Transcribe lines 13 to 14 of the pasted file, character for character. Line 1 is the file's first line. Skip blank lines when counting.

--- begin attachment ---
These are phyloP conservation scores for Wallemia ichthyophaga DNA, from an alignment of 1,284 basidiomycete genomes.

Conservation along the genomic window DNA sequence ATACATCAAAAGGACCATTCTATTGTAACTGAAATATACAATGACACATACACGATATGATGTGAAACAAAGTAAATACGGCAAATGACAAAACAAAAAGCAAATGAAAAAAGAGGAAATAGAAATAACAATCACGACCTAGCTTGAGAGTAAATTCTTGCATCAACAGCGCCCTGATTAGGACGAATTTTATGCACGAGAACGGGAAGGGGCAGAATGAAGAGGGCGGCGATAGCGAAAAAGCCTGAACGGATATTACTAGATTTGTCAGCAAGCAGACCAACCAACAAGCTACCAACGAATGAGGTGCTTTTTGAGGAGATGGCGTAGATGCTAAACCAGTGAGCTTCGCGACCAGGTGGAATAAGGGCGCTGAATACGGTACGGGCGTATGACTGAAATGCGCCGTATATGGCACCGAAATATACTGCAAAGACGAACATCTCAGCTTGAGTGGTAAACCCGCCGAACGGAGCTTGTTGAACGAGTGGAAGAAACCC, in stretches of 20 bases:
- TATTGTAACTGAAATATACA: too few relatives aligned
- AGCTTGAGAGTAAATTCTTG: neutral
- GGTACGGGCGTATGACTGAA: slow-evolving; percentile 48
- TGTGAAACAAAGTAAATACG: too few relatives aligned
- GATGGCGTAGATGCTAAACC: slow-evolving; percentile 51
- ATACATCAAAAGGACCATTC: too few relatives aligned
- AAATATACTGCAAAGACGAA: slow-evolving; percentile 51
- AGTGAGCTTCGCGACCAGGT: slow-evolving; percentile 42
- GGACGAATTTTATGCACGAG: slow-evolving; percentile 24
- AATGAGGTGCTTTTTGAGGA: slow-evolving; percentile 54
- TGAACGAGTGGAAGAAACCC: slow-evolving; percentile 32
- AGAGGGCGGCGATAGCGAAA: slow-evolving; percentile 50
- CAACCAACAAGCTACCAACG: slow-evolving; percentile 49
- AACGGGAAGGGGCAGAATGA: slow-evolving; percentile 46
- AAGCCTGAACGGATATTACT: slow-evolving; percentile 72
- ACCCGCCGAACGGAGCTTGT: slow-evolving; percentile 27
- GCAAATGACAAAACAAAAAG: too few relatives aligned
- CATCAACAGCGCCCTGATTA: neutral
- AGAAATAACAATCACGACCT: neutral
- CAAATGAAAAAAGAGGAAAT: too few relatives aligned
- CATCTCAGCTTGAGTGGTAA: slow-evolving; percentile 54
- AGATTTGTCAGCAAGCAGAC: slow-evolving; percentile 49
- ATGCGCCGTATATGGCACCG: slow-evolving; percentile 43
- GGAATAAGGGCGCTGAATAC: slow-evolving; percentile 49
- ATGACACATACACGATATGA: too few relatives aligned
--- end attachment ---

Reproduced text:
- TGAACGAGTGGAAGAAACCC: slow-evolving; percentile 32
- AGAGGGCGGCGATAGCGAAA: slow-evolving; percentile 50